Poland generates more than 70% of its electricity from coal and is the only European Union state that has refused to pledge climate neutrality by 2050.
But as burning coal has become costly and deters banks from providing financing, Polish utilities are having to switch to renewable energy.
Poland's biggest energy group the state-run PGE produces power mostly from coal and faces huge costs to invest in offshore wind. It has called for its coal assets to be separated from the rest of its business to help it raise cash.
The State Assets Ministry, which oversees energy, including coal, wants a detailed plan for the industry revamp by the end of this year.
"The separation of coal-based generation assets from energy groups has been decided to enable financing of other projects. We want the process to start next year," Sobon told Reuters.
Ways to do that are being discussed. They include the kind of reorganisation seen in Germany, where energy giants RWE and EON split their businesses.
Sobon represented the government in talks with unions at Poland's biggest coal group PGG, which ended in an initial agreement that assumes gradual closure of PGG mines by 2049.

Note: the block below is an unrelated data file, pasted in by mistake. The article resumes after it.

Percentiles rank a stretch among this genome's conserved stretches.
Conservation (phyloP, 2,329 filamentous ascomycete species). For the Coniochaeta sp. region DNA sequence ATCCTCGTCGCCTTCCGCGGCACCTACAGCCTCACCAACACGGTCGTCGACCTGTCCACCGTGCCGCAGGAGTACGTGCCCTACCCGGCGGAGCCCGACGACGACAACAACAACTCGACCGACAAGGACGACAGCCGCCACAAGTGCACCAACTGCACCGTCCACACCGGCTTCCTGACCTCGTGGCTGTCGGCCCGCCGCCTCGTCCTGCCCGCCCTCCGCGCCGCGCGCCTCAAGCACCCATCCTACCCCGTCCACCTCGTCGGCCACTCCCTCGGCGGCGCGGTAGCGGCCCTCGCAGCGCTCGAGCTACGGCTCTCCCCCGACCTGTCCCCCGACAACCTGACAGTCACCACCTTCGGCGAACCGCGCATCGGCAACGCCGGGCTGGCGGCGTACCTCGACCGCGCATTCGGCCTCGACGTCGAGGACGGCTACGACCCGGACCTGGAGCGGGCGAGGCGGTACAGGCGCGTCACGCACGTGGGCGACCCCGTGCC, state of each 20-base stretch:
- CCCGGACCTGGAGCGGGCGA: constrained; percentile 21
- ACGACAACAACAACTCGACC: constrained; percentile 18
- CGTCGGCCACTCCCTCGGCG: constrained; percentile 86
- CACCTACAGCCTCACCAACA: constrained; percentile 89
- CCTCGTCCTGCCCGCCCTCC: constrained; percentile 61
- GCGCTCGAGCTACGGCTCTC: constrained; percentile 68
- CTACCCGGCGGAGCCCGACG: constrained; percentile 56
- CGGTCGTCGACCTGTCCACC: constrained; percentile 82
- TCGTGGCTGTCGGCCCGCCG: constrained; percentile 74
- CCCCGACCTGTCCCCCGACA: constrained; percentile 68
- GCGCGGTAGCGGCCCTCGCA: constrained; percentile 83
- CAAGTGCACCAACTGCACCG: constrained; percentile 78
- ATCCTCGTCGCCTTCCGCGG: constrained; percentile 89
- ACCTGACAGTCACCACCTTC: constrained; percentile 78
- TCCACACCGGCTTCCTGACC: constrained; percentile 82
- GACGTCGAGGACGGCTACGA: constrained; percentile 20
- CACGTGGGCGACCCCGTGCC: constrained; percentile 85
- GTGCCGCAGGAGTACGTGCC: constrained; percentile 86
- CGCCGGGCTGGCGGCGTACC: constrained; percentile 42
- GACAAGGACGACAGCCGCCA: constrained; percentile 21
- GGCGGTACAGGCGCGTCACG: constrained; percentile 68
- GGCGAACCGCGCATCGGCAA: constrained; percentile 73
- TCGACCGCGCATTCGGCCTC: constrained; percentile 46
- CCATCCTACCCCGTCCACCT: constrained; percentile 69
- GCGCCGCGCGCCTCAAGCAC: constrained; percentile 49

But the plan hangs on European Commission approval of aid for Polish mines, which critics say is unlikely.
"We will start talks with the Commission in the coming days. We want to show the Commission how we would like to put this form of state aid in the appropriate legal framework," Sobon said.
If Poland fails to get approval, Sobon said the government may have to resort to abrupt actions, such as closures without offering miners alternative work at the risk of social unrest.
Sobon said discussions on the future of Poland's other coal groups, including Tauron and Bogdanka will start within days.
"The only thing I can say at the moment is that Bogdanka will be the last place where thermal coal will be mined in Poland," Sobon said.
(Reporting by Agnieszka Barteczko; editing by Barbara Lewis)